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Why Your Doc Might Advise Pain Management Over Corticosteroids

While many of our patients come to us on their own, there are those who make appointments with our clinics based on a recommendation from their primary care physicians. Their doctors advise pain management over relying solely on pharmacological treatments. Why would a doctor do that?

Prescription medications are often the frontline treatment for chronic pain. Among the many choices are corticosteroids, a class of prescription medications well known for their anti-inflammatory properties. Corticosteroids are commonly prescribed for rheumatoid arthritis, inflammatory bowel disease, and other conditions.

If you have been on corticosteroids for a while and have been urged by your GP to see a pain management physician instead, heed that advice. There are particularly good reasons for being cautious about long-term corticosteroid use.

Every Pain Management Medication Has Side Effects

Corticosteroids are generally safe when prescribed according to standards and guidelines. But like any other prescription medication, corticosteroids do have their side effects. Over time, those side effects can lead to other health conditions – some of which can be serious.

Conversely, pain management physicians are trained to utilize a variety of treatments over and above prescription medications. This is not to say that a pain management doctor will not write a prescription. It is to say that the doctor will be fully versed in other treatments as well. This is beneficial for patients in that they have more options.

Just as an example, one of the options we look at here at KindlyMD is the Utah Medical Card. It is a state-issued card that gives patients access to certain plant-based medicines. The medicines aren't appropriate for every condition under the sun. However, they are appropriate for pain management.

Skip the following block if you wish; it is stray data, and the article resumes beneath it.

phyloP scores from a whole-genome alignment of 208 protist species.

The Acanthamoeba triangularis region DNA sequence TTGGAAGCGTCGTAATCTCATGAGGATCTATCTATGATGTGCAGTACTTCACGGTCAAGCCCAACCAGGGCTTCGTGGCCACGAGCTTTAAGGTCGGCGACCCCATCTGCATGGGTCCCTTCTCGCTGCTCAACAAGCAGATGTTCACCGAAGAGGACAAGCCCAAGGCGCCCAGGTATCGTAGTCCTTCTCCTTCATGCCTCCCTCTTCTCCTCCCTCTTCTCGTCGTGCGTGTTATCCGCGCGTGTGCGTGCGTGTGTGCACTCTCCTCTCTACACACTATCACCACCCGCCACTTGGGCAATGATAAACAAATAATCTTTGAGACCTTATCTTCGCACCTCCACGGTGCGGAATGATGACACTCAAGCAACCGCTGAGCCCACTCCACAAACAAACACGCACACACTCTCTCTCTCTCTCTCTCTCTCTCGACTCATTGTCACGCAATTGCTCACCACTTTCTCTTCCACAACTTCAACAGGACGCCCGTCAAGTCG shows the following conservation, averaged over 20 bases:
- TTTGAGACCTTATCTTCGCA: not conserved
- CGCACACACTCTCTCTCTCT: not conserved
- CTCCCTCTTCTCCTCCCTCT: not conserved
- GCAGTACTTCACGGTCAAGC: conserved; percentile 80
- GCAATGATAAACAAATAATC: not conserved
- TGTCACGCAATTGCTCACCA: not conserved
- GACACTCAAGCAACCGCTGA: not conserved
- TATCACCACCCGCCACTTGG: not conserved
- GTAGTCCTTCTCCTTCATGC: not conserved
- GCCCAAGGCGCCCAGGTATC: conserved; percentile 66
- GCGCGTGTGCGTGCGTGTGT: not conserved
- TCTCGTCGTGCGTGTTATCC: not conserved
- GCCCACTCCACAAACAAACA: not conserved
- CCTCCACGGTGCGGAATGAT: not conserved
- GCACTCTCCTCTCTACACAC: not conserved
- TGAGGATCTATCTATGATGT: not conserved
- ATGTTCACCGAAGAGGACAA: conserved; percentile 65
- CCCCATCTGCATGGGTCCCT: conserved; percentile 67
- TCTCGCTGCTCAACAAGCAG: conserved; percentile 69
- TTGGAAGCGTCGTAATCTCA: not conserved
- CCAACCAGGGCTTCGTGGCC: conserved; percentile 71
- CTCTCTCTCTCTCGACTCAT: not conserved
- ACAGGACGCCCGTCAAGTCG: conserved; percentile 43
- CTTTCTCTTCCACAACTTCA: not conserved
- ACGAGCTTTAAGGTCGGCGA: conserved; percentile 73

Long-Term Corticosteroid Concerns

Getting back to the original topic, there are consequences associated with corticosteroids. Using corticosteroids for a short time isn't likely to have a long-lasting impact on the body. But long-term use is another issue. In the long term, corticosteroids can contribute to:

It is important to note that not every patient who uses corticosteroids long-term will be impacted by the potential side effects. In fact, most patients will not. But if your doctor recommends dialing back the corticosteroids in favor of a pain management strategy, they may believe you are at greater risk for complications.

A More Holistic Approach

As a general rule, pain management tends to take a more holistic approach to dealing with chronic pain. That is certainly our philosophy at KindlyMD. Our goal isn't to simply to cover up the pain and make it more bearable. It is to help patients feel better by managing their pain, and its root causes, through a variety of treatments and strategies.

Everything from the Utah Medical Card to physical therapy and mental health assistance is on the table here. We believe in the holistic approach. We believe that a person's physical, mental, and emotional health are all intrinsically connected.

If your doctor recommends you see a pain management specialist so that you can dial back the corticosteroids, heed that advice. There are very good reasons for such a recommendation. And if you live here in Utah, we hope you will consider visiting the pain management specialists here at KindlyMD.

Medication Management in the U.S. Could Use Some Adjusting